April US Midwest aluminum premiums
We’ve already seen how aluminum prices have largely traded sideways in 2015. However, US Midwest aluminum premiums fell to $0.185 per pound on April 9, the lowest level since April 23, 2014.
The premium is simply a surcharge that aluminum consumers must pay on top of prevailing prices in order to take delivery of metal from the warehouses. Aluminum premiums more than doubled in 2014. Aluminum producers like Alcoa (AA), Century Aluminum (CENX), and Vale S.A. (VALE) benefit from higher aluminum premiums.
Aluminum is a hot product for investors. As a result, aluminum prices also reflect investor sentiment, apart from the dynamics of the aluminum industry. According to Alcoa, these premiums are a better indicator of aluminum industry dynamics than actual aluminum prices. Currently, Alcoa forms 3.30% of the Materials Select Sector ETF (XLB).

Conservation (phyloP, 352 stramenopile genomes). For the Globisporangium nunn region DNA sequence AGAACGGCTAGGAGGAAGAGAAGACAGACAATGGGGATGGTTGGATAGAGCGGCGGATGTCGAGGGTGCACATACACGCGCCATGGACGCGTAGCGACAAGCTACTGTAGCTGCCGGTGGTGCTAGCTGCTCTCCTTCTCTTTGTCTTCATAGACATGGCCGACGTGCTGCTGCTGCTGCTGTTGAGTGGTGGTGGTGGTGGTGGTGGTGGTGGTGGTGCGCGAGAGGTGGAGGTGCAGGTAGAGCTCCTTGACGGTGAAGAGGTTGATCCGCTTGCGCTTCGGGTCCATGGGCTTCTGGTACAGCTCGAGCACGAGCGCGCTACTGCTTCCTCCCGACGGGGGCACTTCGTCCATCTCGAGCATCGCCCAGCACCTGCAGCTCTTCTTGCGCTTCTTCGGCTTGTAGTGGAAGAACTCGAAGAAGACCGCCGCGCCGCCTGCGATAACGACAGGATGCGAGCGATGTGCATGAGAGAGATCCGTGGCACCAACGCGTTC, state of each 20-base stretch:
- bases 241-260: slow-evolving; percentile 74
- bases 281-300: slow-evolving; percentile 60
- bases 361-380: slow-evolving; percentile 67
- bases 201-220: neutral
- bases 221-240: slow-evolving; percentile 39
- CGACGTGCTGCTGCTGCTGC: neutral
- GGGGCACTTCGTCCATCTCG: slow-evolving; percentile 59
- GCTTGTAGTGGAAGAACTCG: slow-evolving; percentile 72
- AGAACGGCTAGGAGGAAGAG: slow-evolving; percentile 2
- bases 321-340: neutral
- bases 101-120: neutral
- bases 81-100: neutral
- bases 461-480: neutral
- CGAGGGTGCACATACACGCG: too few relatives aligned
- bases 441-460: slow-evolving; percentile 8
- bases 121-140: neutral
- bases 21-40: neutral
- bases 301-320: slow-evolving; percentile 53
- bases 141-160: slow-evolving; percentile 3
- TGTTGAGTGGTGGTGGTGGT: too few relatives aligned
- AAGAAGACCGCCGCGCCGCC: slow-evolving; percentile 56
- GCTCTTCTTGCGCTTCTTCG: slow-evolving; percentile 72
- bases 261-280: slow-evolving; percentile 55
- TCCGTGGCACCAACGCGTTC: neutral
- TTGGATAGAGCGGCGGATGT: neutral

Aluminum buyers like Coca-Cola (KO) and Crown Holdings (CCK) have long complained about high aluminum premiums. These companies argue that physical aluminum premiums have been kept artificially high to benefit aluminum producers and warehouses that store physical metal.
Aluminum premiums are down
The above chart shows the movement in US Midwest aluminum premiums. They are down by almost a quarter this year, registering a decline each month of the current year. Lower aluminum premiums are negative for all aluminum producers. Companies like Alcoa reported record profits last year as aluminum premiums surged.
Alcoa gets a major part of its revenues from Europe. It’s therefore important for its investors to monitor regional premiums in Europe. In the next part, we’ll discuss the latest trends in Europe’s aluminum premiums.